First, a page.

Deliberate Software

With deliberate practice come consistent results

Language Safety Score Mark 2

I want to make a model that predicts bugs.

I previously wrote a table for scoring language safety: Programming Language Safety Score, but it was extremely time consuming to score new languages or make modifications.

Simplify, Simplify

After being told I was overfitting the data, I’ve attempted to clean up by simply checking if each category is enforced, possible, or impossible. I score each as either 1 (language enforced), 0 (possible, but you have to remember to do it), or -1 (impossible). When the magnitudes of the new model are compared with the previous model, they come out very similar. The shape of the curve pretty much stays the same, which I was told indicates that the character count weighting was a variable that didn’t matter.

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The code I used to generate the plot and normalize the scores can be found here: scorePlot.R

Safety Definitions

A definition of the safety checks is as follows:

Check Description
{{ check.name }} {{ check.desc }}

The new scores are shown here, with a lot more languages added in:

Safety Check
Totals {{ lang }}
Magnitude {{ percentageTotals(lang) }}%

Current Languages: {{ getName(lang) }}: {{ allLangTotals[$index] }},

So, What’s the Point?

To see how this model corresponds with data in the real world, I used the GitHub API to query for the number of bugs created in repositories with more than 15 forks created in a span from 2011 to 2015. Commits were counted by summing the commit counts of all contributors.

I decided to rely on the count of commits as a standard for a unit of work. My assumption was that across fifty different projects, the commit sizes would average out. Once the unit of work was decided on, I wanted to find the ratio of bugs per commit for each language.

I collected the ratio of bugs logged per commit for each repository, and after grouping by primary language, removed the top and bottom 25% using the bug/commit ratio, which is a common practice in statistics to help find a more accurate average. I summed the bugs and commits of those remaining repositories grouped by language, finding a total average bug/commit ratio for each language grouping. Here is that data, sorted by safety score.

Language Bugs Commits Repositories Bug/Commits
{{ lang.name }} {{ lang.bugs }} {{ lang.commits }} {{ lang.repos }} {{ getBugsRatio(lang) }}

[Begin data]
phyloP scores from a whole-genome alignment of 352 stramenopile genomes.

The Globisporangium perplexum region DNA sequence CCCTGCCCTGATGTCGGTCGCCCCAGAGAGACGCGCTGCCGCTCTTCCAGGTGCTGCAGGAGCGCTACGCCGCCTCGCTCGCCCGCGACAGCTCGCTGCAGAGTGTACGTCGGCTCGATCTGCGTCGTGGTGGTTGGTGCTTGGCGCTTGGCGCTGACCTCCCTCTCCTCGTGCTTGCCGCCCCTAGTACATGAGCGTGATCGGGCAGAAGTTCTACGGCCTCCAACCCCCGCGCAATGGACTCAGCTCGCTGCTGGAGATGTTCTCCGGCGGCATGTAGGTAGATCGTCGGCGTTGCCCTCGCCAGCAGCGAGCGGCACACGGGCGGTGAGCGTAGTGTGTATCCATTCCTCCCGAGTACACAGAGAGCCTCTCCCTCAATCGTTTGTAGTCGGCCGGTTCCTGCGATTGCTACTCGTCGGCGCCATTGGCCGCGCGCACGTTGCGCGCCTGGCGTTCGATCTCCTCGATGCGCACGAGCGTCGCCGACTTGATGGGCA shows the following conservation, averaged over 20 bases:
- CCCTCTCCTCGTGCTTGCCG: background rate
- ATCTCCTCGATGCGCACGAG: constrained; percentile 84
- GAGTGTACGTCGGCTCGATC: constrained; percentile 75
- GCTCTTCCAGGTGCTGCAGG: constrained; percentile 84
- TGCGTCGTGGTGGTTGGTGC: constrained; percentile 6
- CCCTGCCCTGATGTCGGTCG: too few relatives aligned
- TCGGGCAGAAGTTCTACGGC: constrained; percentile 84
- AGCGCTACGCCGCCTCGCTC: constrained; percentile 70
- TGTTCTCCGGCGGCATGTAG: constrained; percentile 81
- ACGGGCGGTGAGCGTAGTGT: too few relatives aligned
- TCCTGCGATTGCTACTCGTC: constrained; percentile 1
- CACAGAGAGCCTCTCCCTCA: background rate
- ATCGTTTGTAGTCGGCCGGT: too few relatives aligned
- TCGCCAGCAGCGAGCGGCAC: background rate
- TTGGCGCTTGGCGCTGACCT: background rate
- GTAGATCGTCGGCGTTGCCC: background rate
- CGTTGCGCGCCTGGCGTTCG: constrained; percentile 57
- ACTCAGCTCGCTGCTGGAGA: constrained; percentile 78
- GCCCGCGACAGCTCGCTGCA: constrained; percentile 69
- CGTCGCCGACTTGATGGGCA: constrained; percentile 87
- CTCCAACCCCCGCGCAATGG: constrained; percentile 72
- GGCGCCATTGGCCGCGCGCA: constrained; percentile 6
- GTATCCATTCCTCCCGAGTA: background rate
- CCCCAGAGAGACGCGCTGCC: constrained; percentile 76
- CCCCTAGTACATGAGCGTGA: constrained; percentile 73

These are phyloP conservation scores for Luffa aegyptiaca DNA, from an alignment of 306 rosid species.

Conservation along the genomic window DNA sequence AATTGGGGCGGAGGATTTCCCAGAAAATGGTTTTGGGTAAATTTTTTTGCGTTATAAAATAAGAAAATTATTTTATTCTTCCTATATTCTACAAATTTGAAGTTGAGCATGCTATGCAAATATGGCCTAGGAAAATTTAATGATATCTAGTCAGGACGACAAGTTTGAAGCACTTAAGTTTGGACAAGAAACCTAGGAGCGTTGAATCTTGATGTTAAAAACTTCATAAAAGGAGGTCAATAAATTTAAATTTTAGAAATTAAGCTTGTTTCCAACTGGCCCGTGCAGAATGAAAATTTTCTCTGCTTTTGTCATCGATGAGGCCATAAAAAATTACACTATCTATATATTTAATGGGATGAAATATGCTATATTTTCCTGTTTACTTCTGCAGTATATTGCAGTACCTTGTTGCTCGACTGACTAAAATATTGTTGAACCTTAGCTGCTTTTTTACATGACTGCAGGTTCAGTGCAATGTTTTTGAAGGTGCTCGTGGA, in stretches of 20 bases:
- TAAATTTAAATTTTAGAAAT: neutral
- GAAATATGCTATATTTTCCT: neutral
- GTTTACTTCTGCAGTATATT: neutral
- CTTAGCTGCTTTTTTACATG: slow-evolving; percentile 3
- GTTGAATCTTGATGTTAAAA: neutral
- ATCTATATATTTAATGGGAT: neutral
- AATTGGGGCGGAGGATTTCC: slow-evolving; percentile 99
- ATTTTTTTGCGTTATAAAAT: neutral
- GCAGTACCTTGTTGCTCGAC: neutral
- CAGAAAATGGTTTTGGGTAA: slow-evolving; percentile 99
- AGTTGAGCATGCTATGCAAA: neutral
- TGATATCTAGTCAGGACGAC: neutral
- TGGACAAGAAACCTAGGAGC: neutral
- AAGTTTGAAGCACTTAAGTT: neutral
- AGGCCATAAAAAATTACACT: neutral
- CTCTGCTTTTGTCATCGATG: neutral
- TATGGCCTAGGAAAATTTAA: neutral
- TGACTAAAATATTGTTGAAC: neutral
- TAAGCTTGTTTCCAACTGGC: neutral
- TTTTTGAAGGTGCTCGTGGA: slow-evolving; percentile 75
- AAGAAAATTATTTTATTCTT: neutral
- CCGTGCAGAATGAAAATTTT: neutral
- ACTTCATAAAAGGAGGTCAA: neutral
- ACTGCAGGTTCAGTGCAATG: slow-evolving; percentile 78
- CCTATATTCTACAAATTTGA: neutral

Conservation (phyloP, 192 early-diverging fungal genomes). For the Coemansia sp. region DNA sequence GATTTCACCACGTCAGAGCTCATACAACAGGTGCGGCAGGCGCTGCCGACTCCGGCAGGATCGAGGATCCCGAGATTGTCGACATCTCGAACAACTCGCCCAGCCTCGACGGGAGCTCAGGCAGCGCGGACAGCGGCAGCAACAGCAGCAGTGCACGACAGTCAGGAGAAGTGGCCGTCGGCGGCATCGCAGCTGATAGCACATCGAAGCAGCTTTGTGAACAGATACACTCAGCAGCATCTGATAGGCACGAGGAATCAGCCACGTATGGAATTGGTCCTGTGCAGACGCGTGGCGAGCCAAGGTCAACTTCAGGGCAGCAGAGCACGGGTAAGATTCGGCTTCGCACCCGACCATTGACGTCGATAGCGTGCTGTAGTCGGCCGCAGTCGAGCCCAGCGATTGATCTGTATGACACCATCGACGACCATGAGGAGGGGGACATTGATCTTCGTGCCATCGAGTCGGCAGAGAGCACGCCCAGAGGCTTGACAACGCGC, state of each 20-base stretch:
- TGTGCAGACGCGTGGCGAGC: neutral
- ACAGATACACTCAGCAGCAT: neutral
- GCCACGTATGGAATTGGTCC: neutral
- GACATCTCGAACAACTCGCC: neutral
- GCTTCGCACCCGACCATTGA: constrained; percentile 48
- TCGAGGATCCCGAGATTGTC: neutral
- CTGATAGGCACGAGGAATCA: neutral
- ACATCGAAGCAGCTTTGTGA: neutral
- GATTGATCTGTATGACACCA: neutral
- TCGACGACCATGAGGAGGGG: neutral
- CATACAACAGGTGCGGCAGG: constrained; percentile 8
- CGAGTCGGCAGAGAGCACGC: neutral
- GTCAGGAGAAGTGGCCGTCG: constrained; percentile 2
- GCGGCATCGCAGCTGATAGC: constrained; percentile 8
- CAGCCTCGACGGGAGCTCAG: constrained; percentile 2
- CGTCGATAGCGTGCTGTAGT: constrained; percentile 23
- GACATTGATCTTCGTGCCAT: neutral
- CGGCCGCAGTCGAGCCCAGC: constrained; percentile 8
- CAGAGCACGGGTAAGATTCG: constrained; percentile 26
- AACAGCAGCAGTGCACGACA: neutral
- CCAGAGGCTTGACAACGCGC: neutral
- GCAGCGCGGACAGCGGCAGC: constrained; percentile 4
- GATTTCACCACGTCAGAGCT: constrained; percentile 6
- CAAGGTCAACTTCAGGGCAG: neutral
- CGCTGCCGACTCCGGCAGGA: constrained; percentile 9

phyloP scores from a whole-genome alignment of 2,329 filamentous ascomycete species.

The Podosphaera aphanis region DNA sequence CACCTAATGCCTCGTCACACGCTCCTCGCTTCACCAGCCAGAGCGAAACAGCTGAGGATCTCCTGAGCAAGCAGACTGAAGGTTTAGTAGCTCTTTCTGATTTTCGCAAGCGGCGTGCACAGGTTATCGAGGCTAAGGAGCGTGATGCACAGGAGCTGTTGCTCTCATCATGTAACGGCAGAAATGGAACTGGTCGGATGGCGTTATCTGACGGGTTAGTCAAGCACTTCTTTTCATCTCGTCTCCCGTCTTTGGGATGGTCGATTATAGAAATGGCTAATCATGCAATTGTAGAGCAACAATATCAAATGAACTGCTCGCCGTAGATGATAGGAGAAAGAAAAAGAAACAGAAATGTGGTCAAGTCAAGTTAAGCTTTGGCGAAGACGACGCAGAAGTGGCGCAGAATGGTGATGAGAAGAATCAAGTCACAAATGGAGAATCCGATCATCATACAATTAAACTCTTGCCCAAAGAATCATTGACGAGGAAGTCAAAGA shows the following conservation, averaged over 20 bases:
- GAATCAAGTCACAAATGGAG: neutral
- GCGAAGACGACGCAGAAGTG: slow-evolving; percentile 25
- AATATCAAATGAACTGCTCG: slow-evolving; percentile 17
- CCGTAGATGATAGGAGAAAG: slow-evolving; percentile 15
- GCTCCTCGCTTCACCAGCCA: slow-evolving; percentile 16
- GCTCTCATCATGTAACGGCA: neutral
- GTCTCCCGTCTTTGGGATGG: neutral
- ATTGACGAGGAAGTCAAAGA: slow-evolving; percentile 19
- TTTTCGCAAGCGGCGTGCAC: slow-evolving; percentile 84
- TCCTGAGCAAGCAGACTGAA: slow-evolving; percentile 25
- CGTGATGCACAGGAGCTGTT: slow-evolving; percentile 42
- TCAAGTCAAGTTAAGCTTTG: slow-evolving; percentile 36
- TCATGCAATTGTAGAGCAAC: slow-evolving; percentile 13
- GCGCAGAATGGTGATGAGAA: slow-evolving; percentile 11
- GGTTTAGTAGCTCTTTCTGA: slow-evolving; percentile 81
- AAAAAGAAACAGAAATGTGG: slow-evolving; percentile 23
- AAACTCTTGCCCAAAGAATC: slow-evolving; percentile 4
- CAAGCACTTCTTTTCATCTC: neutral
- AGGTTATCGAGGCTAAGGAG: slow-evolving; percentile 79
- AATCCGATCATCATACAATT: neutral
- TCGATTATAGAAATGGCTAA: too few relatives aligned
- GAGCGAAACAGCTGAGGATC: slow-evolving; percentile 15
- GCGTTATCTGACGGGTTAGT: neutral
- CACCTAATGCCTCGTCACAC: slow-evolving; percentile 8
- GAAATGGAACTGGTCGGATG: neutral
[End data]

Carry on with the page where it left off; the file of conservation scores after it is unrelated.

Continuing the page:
Here are the languages sorted by safety score with bug/commit ratios:

images images

I took the magnitude of the safety scores and the bug/commit ratios. After inverting the safety scores, I overlaid them both onto a single graph.

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Immediately it is obvious that Ruby, Python, PHP, and Clojure all seem to strongly buck the trend, but otherwise the languages follow a pretty consistent slope down in bugs. Taking the correlation gives a correlation coefficient of .55

What About Unit Tests?

Thinking that Ruby, Clojure, PHP, and Python might not correlate well due to some other factor, I collected data on how many tests each repository had. I counted the number of files containing “test” or “spec”, which gave the following, sorted by tests per commit:

Language Tests Commits Repositories Tests/Commits
{{ lang.name }} {{ lang.test }} {{ lang.commits }} {{ lang.repos }} {{ getTestsRatio(lang) }}

PHP, Python, and Ruby all have a higher then average number of tests, but Clojure does not. Additionally, Go, Scala, and Java all also have a higher than average number of tests, yet they score relatively average in bugs/commit.

Conclusion

In conclusion, the current safety model I have proposed seems to account for a moderate reduction in bugs per commit across the sampled languages, but is not the only factor. It currently is unable to account for a significantly lower than expected bug count in Ruby and Clojure.

Special Thanks

Special thanks to (in alphabetical order): Patrick Boe (Haskell, Sniff Test), Kyle Burton (General Advice), Nils Creque (Listening Board), Max Haley (Python, Ruby, Teaching me how to math), Daniel Miladinov (Java, Scala, Morale Support), Keith O’Brien (Ruby and JS), Chris Salch (CoffeeScript and JS), and Tim Visher (Clojure).

Additional thanks to the posters on /r/rust, including /u/notriddle, /u/killercup, and /u/diegobernardes who put together the Rust score.

Complaints Department

Did I mess up something about a language here, or am I missing a safety check? I’ll happily take pull requests for new languages: blog source. Just pick an existing language, edit the name and values, and “copy to clipboard” to build your own language data structure. Send it to me in a PR and I’ll include it along with a thanks on the page.

Select Language:

CheckOption
{{ check.name }}: {{score(selectedLang[check.key]) }}